Wilde Lake Heads Into 2a Final Humbled And Hungry For Revenge Penetrating Defense Keeps Douglass Close

November 28, 1990|By Gary Lambrecht | Gary Lambrecht,Staff writer

Judging by their quiet demeanor as they left the field Saturday, one never would have guessed the Wilde Lake Wildecats had just won their biggest football game in five years.

Then again, while falling behind and eventually hanging on for a 14-12, Class 2A semifinal victory over visiting Douglass, the Wildecats bore little resemblance to the team that had outscored its previous 11 victims by an average of 33 points.

These Wildecats missed blocks, blew tackles and let their frustration show while drawing eight penalties. The defense gave up a season-high 14 first downs and 205 yards. The offense managed a season-low 104. For the first time this season, Wilde Lake surrendered two touchdowns. And both scores came on the ground, something that never happened before Saturday.

The Wildecats still could look at the bright side. They are 12-0 and headed for the matchup they've been dreaming about for weeks.

They will go after their first state title since 1985 at 7:30 Friday night against Damascus (Montgomery County) at South Carroll High School. A victory over the Hornets would be doubly sweet. It would complete Wilde Lake's first-ever unbeaten season and would avenge last year's 2A semifinal loss to Damascus.

But the grins and high-fives were scarce in Wilde Lake's post-game locker room, where Coach Doug DuVall delivered a stern summation of a victory that best could be described as shaky.

The Wildecats, who are accustomed to silencing opponents by halftime, were clearly humbled by their brush with defeat. They sounded more like escapees than victors.

"We haven't played anyone that good this year," said linebacker Denny Trager. "They weren't real big. They weren't a great football team. They were just a bunch of tough guys who came in here with something to prove.

We were fortunate with that last penalty."

The game, which was marred by 12 penalties, ultimately turned on a yellow flag in the final seconds.

With 27 seconds left, Douglass (10-2) quarterback Erick Douglas, who led the Eagles' wishbone attack wonderfully, completed a five-minute, 73-yard drive with a 1-yard run on fourth down to cut Wilde Lake's lead to 14-12.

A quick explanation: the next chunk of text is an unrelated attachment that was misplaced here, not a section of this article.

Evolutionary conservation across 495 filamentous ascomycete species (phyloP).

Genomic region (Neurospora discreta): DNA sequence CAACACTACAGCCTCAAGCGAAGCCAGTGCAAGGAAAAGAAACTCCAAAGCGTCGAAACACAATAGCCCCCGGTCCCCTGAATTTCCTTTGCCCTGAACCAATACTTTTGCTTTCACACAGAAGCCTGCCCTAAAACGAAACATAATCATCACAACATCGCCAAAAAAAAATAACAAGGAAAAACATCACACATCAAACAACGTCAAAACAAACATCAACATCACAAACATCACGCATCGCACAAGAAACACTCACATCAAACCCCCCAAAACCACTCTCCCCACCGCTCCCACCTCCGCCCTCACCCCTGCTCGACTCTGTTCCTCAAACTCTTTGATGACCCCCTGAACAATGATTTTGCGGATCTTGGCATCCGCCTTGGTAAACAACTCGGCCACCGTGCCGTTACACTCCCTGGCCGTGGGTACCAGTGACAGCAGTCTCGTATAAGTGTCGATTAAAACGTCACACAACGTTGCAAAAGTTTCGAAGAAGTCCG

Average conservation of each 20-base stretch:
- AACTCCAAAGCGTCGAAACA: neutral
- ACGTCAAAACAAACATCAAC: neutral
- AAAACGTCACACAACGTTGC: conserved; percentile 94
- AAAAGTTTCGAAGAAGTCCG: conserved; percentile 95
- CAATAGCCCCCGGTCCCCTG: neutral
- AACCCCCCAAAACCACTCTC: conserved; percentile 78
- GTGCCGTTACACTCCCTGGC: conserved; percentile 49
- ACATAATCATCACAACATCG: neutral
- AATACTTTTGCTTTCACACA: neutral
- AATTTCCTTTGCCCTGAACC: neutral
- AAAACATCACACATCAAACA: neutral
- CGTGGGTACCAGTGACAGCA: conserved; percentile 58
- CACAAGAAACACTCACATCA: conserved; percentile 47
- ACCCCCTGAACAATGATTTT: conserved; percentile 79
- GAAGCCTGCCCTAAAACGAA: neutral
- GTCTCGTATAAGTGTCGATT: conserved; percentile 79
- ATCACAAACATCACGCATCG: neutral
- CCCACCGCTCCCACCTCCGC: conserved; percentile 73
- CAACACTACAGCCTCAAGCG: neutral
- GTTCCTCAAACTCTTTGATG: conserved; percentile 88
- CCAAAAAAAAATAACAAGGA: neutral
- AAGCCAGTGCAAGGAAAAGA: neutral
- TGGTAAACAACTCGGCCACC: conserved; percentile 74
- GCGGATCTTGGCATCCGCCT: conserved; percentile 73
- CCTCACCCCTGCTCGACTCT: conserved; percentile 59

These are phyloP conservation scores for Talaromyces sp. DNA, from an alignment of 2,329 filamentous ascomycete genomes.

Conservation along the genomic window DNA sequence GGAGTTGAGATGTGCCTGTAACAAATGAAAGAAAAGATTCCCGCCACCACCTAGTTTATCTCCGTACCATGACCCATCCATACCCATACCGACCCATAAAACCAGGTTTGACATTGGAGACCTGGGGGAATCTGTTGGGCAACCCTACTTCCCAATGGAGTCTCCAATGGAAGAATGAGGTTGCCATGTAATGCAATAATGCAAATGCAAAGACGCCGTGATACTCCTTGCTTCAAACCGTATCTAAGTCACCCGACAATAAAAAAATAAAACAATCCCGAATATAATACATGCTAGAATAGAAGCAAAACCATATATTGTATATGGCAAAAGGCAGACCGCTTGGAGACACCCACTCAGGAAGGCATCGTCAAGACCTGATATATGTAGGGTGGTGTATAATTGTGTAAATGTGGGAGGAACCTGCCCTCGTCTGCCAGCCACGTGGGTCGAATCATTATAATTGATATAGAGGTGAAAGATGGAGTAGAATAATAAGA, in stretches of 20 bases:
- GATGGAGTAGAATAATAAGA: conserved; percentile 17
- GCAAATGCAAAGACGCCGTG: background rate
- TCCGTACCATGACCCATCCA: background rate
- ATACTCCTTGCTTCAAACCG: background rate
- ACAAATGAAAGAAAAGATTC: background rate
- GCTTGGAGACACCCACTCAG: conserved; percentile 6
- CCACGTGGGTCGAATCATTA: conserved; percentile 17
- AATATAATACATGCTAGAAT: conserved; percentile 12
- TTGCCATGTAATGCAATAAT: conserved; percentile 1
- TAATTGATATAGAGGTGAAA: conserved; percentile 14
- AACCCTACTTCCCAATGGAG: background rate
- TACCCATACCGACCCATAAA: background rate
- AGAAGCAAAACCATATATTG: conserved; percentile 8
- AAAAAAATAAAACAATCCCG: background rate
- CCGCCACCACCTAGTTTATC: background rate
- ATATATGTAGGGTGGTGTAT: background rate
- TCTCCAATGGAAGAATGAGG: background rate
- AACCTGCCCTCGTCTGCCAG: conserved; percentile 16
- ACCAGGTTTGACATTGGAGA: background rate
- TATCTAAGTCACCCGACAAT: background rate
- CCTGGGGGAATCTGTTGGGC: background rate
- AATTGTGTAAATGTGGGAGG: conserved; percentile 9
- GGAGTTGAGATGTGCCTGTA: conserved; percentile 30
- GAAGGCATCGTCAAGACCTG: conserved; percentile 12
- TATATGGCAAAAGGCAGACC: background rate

Then, as the pile was untangling on the goal line, a Douglass player threw a punch at a Wilde Lake player, resulting in a critical 15-yard unsportsmanlike conduct penalty against the Prince George's County team.

The penalty was assessed on the all-important two-point conversion attempt, moving the ball to the Wildecats' 18. The Eagles ran a quick pitch to the right, but linebacker Brent Guyton chased down Dave Fant on the 15 to preserve the victory.

Long before its stirring fourth-quarter drive -- highlighted by Fant's 15-yard run on fourth-and-8 from the Wilde Lake 21 -- Douglass had gotten Wilde Lake's attention. On the game's first possession, the Eagles drove 62 yards. When Charles Tucker scored from two yards out to give the Eagles a 6-0 lead, Wilde Lake found itself behind for the first time this year.

The Eagles then spent most of the day stuffing Wilde Lake's offense.

Led by a small but quick defensive line that swarmed continuously in Wilde Lake's backfield, Douglass held halfback Raphael Wall (1,691 yards, 28 TDs) to just 25 yards on 15 carries and restricted Wilde Lake to eight first downs and 1.7 yards per rushing attempt. Both were season lows. Wilde Lake punted a season-high six times.

Douglass dropped Wilde Lake running backs for losses 11 times. Wall was stopped seven times behind the line of scrimmage.

"That's how they got here, with that defensive line chopping down blockers and getting into the backfield," DuVall said. "I've never seen a high school team do it as well as them."

When the Wildecats analyze the film, though, they'll probably dissect the game in terms of their own mistakes, of which there were many.

The Wildecats' eight penalties came at a cost of 80 yards, including six for 60 in the second half, when they grew increasingly frustrated. They committed two 15-yarders for face-masking and a personal foul during the Eagles' final drive.

Even Phil White, the junior quarterback who made some of the game's biggest plays, wasn't immune. Early in the fourth period with Wilde Lake clinging to a 7-6 lead, he threw an ill-advised sideline pass that Tucker intercepted and might have returned 80 yards for a touchdown had wideout Oba McMillan not tackled him immediately. It was White's first interception in two months.

"I knew it was going to be tough scoring on them, because their defensive line was off the ball so quick," White said. "I think our line was shocked at the way their defensive line was getting into our backfield.

They almost took the handoff from me a couple of times."

"I don't mind physical mistakes. If you get beat on a block, that's OK," DuVall said. "The things that drive me up the wall are mental errors. All those penalties, no excuse for them. We didn't play the way we are capable.

We didn't block. We didn't do the things that got us here."

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